** The kings of Pergamos, in whose dominions the Chaldean Magi found an asylum, were evidently by them, and by the general voice of Paganism that sympathised with them, put into the vacant place which Belshazzar and his predecessors had occupied. They were hailed as the representatives of the old Babylonian god. [1] This is evident from the statements of Pausanias. First, he quotes the following words from the oracle of a prophetess called Phaennis, in reference to the Gauls: "But divinity will still more seriously afflict those that dwell near the sea. However, in a short time after, Jupiter will send them a defender, the beloved son of a Jove-nourished bull, who will bring destruction on all the Gauls." [2] Then on this he comments as follows: "Phaennis, in this oracle, means by the son of a bull, Attalus, king of Pergamos, whom the oracle of Apollo called Taurokeron," or bull-horned. This title given by the Delphian god, proves that Attalus, in whose dominions the Magi had their seat, had been set up and recognised in the very character of Bacchus, [3] the Head of the Magi. Thus the vacant seat of Belshazzar was filled, and the broken chain of the Chaldean succession renewed.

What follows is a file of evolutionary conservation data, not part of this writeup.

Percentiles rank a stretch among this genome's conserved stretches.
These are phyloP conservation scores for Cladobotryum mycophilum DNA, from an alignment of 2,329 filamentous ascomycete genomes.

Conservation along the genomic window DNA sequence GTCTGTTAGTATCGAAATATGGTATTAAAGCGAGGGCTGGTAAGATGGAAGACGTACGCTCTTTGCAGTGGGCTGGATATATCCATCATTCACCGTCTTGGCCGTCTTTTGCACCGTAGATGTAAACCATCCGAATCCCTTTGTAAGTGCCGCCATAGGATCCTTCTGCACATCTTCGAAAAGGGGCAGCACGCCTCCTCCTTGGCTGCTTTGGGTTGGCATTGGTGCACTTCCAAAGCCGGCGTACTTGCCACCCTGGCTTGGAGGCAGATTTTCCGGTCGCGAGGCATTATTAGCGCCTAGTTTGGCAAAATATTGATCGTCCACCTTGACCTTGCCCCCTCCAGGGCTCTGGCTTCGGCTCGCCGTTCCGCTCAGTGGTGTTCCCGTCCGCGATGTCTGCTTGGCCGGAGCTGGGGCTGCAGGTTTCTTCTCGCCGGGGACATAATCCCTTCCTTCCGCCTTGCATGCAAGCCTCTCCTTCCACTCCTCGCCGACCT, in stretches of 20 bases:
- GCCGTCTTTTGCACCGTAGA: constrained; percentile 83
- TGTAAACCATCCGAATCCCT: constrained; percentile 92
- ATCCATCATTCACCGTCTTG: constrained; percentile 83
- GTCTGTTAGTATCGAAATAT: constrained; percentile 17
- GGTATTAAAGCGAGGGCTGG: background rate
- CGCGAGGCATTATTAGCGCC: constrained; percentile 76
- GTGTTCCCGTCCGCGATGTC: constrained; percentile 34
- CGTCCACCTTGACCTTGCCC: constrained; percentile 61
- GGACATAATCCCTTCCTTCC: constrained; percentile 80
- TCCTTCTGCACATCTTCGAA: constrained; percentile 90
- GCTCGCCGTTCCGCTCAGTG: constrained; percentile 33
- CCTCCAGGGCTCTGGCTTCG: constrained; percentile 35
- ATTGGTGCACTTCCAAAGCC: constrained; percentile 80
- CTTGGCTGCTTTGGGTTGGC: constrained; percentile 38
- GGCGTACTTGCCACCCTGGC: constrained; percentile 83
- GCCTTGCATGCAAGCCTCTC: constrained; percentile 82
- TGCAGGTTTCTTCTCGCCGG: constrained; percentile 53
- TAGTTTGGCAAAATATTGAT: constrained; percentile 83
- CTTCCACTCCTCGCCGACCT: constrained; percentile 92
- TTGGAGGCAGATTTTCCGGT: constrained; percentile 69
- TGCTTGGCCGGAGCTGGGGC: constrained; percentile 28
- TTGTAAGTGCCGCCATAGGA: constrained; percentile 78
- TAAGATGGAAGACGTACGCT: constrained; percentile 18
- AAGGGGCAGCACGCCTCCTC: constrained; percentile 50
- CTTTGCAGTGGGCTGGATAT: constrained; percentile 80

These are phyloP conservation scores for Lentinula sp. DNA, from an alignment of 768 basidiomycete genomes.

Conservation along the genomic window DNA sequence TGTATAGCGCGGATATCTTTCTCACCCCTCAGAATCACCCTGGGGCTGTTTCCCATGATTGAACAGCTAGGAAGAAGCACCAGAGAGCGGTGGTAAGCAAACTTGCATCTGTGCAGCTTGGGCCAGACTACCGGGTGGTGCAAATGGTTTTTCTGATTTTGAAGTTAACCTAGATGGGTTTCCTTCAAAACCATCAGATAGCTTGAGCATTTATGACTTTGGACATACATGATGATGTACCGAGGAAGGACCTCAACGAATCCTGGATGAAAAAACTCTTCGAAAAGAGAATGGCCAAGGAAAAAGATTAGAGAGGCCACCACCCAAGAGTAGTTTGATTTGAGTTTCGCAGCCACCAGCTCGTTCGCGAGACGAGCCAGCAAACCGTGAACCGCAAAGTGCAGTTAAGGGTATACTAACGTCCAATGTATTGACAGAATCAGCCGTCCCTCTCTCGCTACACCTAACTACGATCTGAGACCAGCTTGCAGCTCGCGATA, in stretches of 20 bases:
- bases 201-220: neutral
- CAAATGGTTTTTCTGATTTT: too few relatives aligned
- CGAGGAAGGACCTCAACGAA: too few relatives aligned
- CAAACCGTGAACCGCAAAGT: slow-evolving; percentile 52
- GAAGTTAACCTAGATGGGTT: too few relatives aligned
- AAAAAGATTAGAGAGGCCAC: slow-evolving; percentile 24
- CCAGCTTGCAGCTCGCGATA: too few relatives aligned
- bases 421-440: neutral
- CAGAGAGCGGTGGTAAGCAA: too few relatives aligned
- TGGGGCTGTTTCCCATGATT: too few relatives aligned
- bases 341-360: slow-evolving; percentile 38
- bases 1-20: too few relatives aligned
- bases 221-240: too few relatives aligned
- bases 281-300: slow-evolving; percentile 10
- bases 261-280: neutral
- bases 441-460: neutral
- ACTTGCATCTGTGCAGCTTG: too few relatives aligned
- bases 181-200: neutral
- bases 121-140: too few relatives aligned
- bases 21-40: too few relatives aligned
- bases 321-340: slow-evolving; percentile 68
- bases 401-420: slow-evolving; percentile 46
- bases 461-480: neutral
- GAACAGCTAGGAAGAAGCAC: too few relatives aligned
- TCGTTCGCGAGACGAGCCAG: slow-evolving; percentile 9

At first, the Roman Pontiff had no immediate connection with Pergamos and the hierarchy there; yet, in course of time, the Pontificate of Rome and the Pontificate of Pergamos came to be identified. Pergamos itself became part and parcel of the Roman empire, when Attalus III, the last of its kings, at his death, left by will all his dominions to the Roman people, BC 133. For some time after the kingdom of Pergamos was merged in the Roman dominions, there was no one who could set himself openly and advisedly to lay claim to all the dignity inherent in the old title of the kings of Pergamos. The original powers even of the Roman Pontiffs seem to have been by that time abridged, but when Julius Caesar, who had previously been elected Pontifex Maximus, became also, as Emperor, the supreme civil ruler of the Romans, then, as head of the Roman state, and head of the Roman religion, all the powers and functions of the true legitimate Babylonian Pontiff were supremely vested in him, and he found himself in a position to assert these powers. Then he seems to have laid claim to the divine dignity of Attalus, as well as the kingdom that Attalus had bequeathed to the Romans, as centering in himself; for his well-known watchword, "Venus Genetrix," which meant that Venus was the mother of the Julian race, appears to have been intended to make him "The Son" of the great goddess, even as the "Bull-horned" Attalus had been regarded. *